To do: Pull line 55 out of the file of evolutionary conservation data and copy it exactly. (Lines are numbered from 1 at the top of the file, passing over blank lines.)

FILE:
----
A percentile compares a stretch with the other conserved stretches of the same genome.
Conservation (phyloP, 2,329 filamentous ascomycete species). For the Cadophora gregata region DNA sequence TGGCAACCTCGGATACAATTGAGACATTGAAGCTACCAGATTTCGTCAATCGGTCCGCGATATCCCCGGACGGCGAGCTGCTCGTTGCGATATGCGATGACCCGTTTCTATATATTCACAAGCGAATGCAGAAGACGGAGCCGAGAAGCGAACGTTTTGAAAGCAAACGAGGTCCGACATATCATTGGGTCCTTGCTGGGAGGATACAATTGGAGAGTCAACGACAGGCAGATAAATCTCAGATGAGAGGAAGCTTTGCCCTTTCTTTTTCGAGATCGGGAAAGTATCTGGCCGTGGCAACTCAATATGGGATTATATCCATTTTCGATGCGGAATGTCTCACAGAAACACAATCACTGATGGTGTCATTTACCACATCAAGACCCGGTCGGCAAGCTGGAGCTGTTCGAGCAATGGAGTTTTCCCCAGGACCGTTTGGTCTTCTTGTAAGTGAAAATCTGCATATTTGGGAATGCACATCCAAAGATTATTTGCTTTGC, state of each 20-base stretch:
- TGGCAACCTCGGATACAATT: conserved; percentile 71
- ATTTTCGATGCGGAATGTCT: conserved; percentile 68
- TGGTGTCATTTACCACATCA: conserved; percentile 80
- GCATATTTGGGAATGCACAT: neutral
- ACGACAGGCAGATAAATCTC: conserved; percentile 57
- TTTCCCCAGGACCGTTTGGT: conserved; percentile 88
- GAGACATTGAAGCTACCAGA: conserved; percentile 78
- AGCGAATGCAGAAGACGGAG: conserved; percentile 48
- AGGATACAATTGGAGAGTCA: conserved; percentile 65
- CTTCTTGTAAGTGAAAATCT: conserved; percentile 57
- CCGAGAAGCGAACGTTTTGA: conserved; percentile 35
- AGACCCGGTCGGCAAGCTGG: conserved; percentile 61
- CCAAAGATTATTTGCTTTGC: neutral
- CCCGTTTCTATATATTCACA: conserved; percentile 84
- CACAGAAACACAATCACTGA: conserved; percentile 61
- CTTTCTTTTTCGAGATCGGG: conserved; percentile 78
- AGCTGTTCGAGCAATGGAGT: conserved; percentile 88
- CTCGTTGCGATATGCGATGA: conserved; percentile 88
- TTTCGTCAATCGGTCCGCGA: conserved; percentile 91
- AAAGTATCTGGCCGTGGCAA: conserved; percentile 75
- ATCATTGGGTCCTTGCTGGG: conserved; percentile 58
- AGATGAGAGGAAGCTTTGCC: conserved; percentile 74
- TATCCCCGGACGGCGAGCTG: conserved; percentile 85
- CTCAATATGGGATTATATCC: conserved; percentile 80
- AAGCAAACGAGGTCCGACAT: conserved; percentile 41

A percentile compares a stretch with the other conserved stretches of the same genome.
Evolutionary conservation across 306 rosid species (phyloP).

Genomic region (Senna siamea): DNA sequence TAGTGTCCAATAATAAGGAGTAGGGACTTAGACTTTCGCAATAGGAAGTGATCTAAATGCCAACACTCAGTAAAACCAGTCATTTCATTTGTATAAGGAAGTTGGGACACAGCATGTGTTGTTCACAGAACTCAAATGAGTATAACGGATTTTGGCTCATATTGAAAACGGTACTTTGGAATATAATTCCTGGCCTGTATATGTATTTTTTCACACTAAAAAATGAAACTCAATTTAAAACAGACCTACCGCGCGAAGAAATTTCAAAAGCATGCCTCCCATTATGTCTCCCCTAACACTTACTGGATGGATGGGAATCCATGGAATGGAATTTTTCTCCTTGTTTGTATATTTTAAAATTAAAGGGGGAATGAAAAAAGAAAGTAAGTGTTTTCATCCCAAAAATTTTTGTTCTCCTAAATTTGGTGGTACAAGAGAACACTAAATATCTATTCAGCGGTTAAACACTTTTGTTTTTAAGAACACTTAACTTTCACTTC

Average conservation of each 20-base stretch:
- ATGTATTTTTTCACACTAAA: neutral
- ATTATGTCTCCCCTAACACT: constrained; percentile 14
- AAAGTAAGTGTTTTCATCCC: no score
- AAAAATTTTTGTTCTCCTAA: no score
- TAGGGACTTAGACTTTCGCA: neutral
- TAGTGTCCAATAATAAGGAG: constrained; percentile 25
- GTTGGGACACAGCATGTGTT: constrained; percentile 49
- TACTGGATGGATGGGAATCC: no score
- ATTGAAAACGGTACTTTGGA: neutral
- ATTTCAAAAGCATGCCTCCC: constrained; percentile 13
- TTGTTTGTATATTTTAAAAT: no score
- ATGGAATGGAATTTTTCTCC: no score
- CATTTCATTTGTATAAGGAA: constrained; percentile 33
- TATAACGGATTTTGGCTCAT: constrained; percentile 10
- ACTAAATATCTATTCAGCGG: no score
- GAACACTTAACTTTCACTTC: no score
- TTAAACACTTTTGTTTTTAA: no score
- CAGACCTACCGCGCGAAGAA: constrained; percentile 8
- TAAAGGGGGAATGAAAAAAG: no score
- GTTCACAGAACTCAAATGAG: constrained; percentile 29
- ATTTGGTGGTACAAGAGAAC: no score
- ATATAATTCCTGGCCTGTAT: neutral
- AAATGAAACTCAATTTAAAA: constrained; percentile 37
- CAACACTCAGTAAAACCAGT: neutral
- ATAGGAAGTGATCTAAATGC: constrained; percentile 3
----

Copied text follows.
- CAACACTCAGTAAAACCAGT: neutral